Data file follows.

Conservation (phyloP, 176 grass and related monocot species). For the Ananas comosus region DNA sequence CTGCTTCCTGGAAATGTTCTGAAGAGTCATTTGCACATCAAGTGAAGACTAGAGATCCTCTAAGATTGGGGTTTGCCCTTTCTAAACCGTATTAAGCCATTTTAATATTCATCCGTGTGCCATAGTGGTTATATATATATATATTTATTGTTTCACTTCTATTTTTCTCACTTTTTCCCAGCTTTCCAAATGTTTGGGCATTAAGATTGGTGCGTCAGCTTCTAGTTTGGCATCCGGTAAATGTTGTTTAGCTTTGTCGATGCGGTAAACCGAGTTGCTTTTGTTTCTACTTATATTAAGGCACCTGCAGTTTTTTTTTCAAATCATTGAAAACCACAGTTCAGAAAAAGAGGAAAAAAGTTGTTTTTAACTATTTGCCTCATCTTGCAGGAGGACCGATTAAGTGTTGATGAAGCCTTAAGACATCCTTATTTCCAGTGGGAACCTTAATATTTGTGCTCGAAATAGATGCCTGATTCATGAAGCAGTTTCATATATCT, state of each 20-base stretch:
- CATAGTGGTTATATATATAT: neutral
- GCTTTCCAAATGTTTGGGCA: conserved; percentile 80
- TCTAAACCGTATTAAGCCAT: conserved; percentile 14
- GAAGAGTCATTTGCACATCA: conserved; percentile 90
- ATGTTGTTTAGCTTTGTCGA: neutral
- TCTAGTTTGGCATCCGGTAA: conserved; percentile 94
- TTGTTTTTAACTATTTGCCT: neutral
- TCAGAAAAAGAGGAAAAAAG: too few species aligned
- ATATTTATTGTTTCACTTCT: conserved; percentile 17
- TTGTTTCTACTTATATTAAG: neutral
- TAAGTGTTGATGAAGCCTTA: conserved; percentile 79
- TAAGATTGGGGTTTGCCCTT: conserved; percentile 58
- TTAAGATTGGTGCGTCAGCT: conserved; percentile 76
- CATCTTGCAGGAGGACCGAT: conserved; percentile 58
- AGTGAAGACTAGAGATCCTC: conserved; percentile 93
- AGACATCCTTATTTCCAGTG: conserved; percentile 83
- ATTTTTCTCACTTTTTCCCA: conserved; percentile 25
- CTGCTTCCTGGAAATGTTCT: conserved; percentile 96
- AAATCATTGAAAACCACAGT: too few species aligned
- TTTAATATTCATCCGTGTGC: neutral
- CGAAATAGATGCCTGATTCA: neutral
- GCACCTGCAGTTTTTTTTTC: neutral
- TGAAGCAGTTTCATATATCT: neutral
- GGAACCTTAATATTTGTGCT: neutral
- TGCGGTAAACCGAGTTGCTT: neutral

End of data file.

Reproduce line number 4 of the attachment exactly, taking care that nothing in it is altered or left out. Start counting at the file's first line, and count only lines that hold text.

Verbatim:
- TCTAAACCGTATTAAGCCAT: conserved; percentile 14